Mathematical wizard is not an adjective that some one would ever use for me - I understand elementary level math. Anything beyond that my brain hurts. I'm certainly not a nutritionist. You don't get a degree in nutrition by reading the nutrition facts on the cover. If you ask me the numbers and facts on the label gives you just a small part of the story… if it was indeed this simple!!!
So armed with some common sense, elementary level math and self taught information on nutrition (sometimes half baked knowledge is more dangerous) …I embarked on some research on paneer. It was more for the curious housewife in me than anything else. I have never been the kind to accept things as they are…curiosity may not have killed the cat…it probably made the cat wiser - 'probably' the operational word here.
I have always looked at the 'fat-free' paneer at the store and wondered …."maybe I should get it" it will probably help me squeeze into my skinny jeans, that is another story that nothing will help me squeeze into those…for the love of food, skinny is not my middle name. Going back to the paneer…curiosity got the better of me and I ended up making panner from three different kinds of milk.
2% milk fat
Fat free skim milk
3 cups of each and made paneer from it. We will do the taste test later…for now some nutrition facts. For visuals the whole milk gave me nice moist decent quantity of panner and the skim was a bit to rubbery (did not look real - kind of synthetic feel) and small amount of panner. That was just the visual deduction…. Do I sound like a mad scientist…certainly feel like one. Hear me out, this is the hard part…. first me doing the math, now trying to explain.
1 - Took 3 cups each of whole milk, 2% and skim. Added 2 tbsp lemon juice to each and stirred to incorporate, left it on the flame till the milk solids separated from the whey.
2 - Separated the whey from the cheese ( paneer) using a muslin cloth.
3- Carefully removed the panner from the muslin and weighed it.
I tried to look for nutrition facts for whey from different kinds of milk…no luck. So for my mathematical table - I did not take the nutrition value of whey into consideration, assuming it is low in calories. I then calculated the calories for 10gms of paneer made from the three kinds of milk. I had to compare the same amount for each kind of milk. There are a lot of deductions that can be drawn from the table, however I would like to stick to a few. Just look at the fat, carbs and total calories in the chart - highlighted.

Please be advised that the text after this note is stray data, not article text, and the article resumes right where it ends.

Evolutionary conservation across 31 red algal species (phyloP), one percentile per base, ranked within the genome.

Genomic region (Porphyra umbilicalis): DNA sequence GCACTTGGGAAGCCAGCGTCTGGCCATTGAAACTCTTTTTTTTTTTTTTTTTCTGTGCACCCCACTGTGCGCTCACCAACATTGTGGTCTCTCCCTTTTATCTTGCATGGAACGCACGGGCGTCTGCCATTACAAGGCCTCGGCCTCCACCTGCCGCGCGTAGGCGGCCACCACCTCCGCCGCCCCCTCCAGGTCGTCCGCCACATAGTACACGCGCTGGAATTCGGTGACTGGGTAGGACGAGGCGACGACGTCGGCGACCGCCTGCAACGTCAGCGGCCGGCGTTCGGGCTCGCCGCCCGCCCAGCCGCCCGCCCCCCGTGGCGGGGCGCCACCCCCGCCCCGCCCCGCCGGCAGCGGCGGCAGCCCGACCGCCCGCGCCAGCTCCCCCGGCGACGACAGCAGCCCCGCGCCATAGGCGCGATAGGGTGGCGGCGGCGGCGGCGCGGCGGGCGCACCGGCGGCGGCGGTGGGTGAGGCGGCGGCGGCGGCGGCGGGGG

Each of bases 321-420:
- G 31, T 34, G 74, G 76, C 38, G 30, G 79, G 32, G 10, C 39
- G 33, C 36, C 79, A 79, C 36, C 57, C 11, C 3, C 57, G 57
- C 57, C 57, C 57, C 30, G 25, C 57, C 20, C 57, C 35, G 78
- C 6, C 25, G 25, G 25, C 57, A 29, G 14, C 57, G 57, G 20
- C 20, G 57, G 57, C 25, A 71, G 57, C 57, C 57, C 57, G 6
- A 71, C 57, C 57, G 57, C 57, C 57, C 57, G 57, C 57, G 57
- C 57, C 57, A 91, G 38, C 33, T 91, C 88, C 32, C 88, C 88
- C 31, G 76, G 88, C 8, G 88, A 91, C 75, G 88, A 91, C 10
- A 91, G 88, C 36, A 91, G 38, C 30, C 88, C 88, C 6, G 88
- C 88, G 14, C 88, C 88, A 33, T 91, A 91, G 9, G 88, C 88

a)- 3 cups of whole milk yielded 103.5gms of panner while the skim about 42.4gms - not even half.
b)- For 10gms of paneer even though the fat free paneer had 0 fat, it had more carbs and hence more calories than full fat.
c)- Fat free panner had almost three time more carbs than full fat paneer.
d)- look at the sugar in the fat free paneer
Of course fat free panner is 0 in fat …but that led me on the journey or understanding the difference between fat and carbs and their effect on calories. It's really not rocket science.
What really is a calorie ??
A calorie is a unit of energy. I guess our bodies need calories to function - but too much of it and it probably translates to weight gain ( my skinny jeans are peeping from my closet)..Can't survive on water.
1 gm of protein = 4 calories
1 gm of carbs = 4 calories
1 gm of fat = 9 calories.
Not all calories are equal. I am not an expert in nutrition, however I know the more calories I eat - I need to burn it (not taking into consideration all the nutrients, minerals our body needs) So, why would make paneer from skim milk and get less then half the amount I would get from whole milk and probably more calories. Why I use the word probably - I have not taken into consideration the nutrition facts of whey ( the watery part that is left over after paneer is made).
All this does not add up to to fat free being not only fat free but low in calories or maybe I'm just missing something? For a person who does not have a degree in nutrition - it is just simple math, probably an expert might have a different view. I would love to hear your thoughts, expert opinions. This really is not a conclusive post …rather posting a question am I thinking right ??
Food for thought
|Fat (gm)||Carbs(gm)||Sugar(gm)||Protein (gm)||Total calories||Paneer (oz)||Paneer (gms)||whey|
|Fat free milk - 1 cup||0||13||12||8||90|
|fat free milk - 3 cup||0||39||36||24||270||1.5||42.5||2 3/4 cups|
|2% Milk - 1 cup||5||13||12||8||130|
|2%Milk 3 cups||15||39||36||24||390||2.5||70.8||2 1/4 cups|
|Ful Fat Milk - 1 cup||8||12||12||8||150|
|Fullfat Milk - 3 cups||24||36||36||24||450||3.65||103.5||2 cups|
|Paneer||Fat (gm)||Carbs(gm)||Sugar(gm)||Protein (gm)||Total calories|
|Fat free milk - 10gms||0||9.17||8.45||5.64||63.52|
|2% Milk - 10gms||2.11||5.50||5.08||3.38||55.08|
|Ful Fat Milk - 10gms||2.31||3.47||3.47||2.31||43.47|
I have always believed, food not only fuels are bodies - they connect us and are more than calories and portions. It is good to understand the basic concept, in order to live a healthy life. I would rather pick a small piece of good full fat dessert - than a huge portion of dry lifeless cake. Well, that is just me !!
I really enjoyed working on this post and looking forward to some insightful inputs from you. If you prefer to email me - most welcome !
1- Not taken the nutrition value of whey
2- human errors in measurement